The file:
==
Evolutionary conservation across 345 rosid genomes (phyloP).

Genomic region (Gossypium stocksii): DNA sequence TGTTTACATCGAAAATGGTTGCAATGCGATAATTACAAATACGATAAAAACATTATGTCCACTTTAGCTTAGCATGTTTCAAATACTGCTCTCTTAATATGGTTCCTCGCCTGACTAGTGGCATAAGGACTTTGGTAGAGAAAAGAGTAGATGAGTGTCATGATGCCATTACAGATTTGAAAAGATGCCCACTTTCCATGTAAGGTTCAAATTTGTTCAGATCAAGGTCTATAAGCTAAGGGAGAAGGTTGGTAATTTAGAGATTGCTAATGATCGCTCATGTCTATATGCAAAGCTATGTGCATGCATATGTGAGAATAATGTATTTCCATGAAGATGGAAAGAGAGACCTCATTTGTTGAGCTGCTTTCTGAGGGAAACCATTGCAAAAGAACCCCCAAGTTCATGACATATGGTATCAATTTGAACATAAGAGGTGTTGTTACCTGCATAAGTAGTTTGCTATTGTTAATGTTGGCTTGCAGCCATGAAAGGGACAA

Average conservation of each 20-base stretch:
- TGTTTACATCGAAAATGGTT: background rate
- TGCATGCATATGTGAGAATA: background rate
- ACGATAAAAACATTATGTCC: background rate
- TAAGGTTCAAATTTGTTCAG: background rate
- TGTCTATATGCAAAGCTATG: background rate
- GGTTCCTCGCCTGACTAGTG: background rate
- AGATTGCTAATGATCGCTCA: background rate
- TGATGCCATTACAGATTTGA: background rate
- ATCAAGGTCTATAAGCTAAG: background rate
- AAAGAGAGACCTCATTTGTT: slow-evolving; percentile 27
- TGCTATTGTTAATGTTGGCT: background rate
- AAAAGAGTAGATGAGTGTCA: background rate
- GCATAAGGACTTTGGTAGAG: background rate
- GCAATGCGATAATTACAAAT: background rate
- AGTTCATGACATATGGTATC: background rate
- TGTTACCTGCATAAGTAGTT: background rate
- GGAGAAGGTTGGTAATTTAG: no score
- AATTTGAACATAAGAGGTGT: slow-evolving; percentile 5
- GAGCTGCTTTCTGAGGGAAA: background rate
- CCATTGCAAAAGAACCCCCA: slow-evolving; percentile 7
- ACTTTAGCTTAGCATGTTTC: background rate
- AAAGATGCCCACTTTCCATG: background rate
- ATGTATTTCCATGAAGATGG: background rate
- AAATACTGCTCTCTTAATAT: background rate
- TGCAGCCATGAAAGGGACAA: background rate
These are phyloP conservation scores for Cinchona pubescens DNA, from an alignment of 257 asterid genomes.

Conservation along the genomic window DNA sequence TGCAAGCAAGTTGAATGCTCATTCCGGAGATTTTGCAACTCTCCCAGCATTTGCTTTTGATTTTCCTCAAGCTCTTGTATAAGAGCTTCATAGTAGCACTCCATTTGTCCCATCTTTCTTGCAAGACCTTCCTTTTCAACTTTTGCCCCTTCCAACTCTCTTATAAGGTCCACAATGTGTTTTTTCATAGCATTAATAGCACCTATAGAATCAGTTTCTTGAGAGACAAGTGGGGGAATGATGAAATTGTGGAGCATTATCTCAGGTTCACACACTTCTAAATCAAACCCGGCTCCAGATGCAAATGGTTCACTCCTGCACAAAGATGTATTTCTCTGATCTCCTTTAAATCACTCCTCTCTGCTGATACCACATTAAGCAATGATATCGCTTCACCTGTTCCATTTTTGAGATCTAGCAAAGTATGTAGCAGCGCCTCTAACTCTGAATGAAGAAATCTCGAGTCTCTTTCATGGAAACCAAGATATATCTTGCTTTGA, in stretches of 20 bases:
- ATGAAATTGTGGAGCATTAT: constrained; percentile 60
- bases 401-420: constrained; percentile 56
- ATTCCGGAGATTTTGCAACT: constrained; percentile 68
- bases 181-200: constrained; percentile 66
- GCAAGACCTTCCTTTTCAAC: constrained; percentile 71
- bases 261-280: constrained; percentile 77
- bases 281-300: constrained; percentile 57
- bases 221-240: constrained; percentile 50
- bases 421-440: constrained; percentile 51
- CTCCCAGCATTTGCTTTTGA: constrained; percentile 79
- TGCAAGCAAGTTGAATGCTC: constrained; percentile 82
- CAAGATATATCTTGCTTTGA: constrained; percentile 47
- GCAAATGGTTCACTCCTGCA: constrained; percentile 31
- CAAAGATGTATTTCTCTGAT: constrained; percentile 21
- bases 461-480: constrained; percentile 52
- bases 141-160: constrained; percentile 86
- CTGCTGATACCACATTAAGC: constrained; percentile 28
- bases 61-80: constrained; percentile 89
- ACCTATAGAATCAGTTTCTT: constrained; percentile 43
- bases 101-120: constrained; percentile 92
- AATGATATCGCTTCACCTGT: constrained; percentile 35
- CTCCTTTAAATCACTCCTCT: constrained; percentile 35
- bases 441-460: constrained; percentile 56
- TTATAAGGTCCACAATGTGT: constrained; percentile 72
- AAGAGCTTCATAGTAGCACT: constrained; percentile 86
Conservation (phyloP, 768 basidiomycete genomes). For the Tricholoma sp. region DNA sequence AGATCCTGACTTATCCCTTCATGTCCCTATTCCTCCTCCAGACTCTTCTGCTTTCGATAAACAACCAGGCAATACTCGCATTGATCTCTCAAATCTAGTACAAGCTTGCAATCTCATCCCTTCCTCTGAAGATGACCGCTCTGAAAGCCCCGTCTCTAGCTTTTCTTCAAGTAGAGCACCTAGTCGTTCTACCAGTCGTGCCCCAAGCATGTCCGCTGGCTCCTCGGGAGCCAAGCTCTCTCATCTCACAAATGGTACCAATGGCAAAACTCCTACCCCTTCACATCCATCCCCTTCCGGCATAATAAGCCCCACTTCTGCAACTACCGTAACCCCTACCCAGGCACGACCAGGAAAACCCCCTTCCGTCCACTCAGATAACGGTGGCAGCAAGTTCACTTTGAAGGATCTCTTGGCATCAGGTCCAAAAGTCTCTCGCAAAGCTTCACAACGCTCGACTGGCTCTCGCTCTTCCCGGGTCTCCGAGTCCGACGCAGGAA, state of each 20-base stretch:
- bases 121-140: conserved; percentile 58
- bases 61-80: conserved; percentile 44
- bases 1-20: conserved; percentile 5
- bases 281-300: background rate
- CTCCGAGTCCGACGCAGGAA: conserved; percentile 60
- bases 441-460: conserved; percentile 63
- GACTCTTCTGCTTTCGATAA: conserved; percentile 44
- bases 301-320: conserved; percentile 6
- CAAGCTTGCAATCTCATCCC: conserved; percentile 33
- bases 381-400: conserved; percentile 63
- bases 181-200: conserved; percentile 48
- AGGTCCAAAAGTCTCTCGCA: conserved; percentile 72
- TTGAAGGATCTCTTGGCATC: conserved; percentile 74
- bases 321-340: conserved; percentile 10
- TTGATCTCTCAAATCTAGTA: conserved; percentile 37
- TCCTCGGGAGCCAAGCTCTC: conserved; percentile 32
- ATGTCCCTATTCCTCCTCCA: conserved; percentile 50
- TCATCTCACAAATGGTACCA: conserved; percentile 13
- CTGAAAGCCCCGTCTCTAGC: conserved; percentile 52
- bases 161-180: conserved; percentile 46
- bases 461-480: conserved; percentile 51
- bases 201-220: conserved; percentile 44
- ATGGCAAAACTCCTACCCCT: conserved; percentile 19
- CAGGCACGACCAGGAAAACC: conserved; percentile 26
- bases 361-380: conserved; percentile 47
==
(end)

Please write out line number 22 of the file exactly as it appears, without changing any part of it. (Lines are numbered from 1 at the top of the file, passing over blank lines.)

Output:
- GAGCTGCTTTCTGAGGGAAA: background rate